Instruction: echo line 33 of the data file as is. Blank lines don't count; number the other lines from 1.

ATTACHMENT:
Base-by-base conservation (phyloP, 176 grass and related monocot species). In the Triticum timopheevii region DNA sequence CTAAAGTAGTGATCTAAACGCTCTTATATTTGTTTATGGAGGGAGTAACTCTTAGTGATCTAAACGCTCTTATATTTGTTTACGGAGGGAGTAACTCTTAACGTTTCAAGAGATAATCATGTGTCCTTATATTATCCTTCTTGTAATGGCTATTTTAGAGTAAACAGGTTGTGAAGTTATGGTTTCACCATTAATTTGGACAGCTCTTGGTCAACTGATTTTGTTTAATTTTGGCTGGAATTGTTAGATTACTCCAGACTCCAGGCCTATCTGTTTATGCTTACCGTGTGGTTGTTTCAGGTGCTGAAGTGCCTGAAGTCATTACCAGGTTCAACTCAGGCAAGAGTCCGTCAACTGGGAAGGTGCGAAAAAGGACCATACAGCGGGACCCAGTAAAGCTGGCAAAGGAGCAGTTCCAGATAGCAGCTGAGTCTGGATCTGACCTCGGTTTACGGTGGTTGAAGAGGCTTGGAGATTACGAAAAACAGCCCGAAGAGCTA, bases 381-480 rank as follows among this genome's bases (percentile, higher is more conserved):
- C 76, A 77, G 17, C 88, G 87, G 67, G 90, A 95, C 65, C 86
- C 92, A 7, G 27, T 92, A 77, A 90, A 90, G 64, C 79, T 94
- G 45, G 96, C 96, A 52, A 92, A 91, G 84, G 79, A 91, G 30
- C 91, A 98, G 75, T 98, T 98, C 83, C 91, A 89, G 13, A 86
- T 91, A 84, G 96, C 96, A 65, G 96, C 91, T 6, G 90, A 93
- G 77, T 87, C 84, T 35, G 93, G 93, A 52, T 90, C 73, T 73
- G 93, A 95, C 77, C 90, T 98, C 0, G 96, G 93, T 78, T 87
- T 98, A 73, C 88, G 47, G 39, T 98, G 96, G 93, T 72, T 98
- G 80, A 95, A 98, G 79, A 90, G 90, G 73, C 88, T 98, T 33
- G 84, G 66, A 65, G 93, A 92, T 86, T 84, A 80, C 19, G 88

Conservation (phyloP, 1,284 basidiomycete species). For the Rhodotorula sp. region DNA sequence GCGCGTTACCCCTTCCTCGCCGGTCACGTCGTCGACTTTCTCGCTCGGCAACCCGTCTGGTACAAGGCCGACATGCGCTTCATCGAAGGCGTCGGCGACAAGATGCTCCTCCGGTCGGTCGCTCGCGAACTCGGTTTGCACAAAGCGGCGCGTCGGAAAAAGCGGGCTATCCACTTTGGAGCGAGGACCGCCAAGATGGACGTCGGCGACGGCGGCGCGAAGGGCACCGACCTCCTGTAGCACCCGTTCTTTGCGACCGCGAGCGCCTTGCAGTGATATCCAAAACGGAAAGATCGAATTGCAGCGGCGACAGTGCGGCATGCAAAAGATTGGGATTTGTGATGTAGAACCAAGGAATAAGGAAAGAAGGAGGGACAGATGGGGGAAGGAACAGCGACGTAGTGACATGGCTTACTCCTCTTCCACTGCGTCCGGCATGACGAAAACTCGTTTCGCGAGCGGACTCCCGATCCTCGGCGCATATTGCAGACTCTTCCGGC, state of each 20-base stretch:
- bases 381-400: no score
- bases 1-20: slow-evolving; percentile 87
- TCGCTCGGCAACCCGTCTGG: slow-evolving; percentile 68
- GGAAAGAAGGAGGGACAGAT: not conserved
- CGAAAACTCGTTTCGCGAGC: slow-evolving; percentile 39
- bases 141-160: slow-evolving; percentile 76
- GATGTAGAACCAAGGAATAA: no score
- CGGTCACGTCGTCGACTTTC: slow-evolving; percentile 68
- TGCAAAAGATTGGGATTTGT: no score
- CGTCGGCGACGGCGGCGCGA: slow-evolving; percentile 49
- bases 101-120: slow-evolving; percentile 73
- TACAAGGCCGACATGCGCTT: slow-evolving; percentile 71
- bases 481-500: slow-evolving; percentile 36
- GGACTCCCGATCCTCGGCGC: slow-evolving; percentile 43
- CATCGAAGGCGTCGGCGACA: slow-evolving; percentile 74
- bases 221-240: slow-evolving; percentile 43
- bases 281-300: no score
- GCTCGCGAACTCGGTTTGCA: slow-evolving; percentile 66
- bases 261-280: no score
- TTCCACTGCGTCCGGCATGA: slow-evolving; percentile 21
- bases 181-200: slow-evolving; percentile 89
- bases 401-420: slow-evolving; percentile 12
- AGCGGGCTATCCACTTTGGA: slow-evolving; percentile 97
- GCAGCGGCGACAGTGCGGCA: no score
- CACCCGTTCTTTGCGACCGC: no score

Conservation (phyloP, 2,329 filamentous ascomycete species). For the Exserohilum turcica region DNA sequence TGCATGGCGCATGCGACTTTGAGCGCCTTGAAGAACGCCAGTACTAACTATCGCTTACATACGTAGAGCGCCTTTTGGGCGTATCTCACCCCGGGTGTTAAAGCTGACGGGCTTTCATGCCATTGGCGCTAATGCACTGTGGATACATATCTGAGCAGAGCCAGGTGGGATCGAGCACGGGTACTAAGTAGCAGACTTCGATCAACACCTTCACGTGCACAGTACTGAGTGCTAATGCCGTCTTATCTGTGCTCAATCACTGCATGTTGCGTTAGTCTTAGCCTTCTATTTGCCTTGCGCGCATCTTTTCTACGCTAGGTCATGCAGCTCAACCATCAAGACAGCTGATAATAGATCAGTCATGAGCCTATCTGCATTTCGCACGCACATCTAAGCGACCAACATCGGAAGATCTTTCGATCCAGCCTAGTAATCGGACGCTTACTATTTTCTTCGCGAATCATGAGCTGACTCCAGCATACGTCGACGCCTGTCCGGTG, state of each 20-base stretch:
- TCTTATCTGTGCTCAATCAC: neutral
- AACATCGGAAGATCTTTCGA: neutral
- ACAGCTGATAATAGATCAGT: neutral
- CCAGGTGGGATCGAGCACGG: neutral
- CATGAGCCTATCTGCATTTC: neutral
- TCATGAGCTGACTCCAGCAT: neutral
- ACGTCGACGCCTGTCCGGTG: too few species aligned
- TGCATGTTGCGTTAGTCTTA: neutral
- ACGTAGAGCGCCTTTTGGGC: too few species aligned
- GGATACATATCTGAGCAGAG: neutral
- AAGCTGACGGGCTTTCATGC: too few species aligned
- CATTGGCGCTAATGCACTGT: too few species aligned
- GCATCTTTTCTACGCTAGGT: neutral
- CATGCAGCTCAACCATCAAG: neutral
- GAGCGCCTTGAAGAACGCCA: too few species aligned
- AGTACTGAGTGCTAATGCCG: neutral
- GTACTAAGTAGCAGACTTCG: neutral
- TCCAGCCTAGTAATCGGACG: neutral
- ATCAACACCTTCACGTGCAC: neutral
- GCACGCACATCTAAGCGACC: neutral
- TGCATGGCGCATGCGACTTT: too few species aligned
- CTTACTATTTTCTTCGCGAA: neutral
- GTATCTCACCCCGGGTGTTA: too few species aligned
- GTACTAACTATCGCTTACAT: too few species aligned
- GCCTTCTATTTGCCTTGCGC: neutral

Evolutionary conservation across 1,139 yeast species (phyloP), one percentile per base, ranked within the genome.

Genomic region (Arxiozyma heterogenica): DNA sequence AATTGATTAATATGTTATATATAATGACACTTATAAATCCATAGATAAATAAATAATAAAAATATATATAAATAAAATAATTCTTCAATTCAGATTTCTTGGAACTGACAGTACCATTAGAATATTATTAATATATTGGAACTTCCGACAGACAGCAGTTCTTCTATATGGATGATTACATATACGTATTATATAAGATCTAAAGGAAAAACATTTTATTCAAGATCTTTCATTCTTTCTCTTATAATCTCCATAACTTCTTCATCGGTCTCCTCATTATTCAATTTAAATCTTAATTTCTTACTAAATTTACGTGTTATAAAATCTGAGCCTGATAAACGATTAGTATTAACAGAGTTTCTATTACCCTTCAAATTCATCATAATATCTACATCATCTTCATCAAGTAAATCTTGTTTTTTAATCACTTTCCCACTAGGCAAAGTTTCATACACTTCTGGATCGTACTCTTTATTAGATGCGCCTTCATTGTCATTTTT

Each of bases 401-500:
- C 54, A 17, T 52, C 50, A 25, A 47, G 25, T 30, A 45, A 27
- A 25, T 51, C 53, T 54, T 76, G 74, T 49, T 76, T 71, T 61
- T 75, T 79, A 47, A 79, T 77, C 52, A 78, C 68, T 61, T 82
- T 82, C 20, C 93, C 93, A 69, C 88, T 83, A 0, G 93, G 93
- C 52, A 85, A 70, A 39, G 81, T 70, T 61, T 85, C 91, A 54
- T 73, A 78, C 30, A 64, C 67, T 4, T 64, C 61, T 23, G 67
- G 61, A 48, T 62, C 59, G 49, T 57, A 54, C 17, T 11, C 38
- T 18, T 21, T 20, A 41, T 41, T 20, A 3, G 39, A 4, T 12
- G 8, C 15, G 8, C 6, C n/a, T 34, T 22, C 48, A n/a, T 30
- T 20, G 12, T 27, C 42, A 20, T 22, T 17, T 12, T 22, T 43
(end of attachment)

- bases 181-200: slow-evolving; percentile 89